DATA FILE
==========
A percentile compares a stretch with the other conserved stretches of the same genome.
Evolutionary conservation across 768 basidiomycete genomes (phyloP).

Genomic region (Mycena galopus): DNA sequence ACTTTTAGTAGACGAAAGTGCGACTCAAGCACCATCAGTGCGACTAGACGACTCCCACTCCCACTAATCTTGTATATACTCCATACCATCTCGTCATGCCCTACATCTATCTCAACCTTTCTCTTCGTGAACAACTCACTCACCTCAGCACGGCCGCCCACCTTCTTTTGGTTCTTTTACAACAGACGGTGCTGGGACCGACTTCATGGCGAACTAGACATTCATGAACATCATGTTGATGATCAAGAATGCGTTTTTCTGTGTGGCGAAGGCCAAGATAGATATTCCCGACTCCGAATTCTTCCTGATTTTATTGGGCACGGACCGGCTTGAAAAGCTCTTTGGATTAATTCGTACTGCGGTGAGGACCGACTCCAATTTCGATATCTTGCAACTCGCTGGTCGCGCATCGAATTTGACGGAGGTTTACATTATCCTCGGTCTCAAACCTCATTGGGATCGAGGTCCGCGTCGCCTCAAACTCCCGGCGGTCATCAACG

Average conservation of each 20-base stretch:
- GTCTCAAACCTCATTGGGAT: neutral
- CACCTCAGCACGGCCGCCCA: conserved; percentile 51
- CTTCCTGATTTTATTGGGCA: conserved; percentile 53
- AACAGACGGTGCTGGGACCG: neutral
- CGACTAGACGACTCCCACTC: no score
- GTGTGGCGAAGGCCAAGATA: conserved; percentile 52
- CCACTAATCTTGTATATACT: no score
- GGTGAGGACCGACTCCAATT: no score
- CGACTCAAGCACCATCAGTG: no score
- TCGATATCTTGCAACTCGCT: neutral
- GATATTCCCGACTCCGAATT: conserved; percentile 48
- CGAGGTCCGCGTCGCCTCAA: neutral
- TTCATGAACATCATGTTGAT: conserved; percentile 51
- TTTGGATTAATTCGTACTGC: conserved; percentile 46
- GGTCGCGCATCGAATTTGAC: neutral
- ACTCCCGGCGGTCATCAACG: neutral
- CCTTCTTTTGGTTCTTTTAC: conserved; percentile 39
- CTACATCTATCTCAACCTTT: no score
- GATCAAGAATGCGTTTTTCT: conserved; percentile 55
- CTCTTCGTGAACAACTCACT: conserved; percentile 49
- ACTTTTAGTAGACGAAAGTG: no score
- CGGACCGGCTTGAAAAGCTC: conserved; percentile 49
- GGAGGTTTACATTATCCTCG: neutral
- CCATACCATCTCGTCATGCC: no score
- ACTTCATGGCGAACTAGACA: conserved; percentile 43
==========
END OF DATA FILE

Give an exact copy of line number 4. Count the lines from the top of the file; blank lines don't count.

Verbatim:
Average conservation of each 20-base stretch: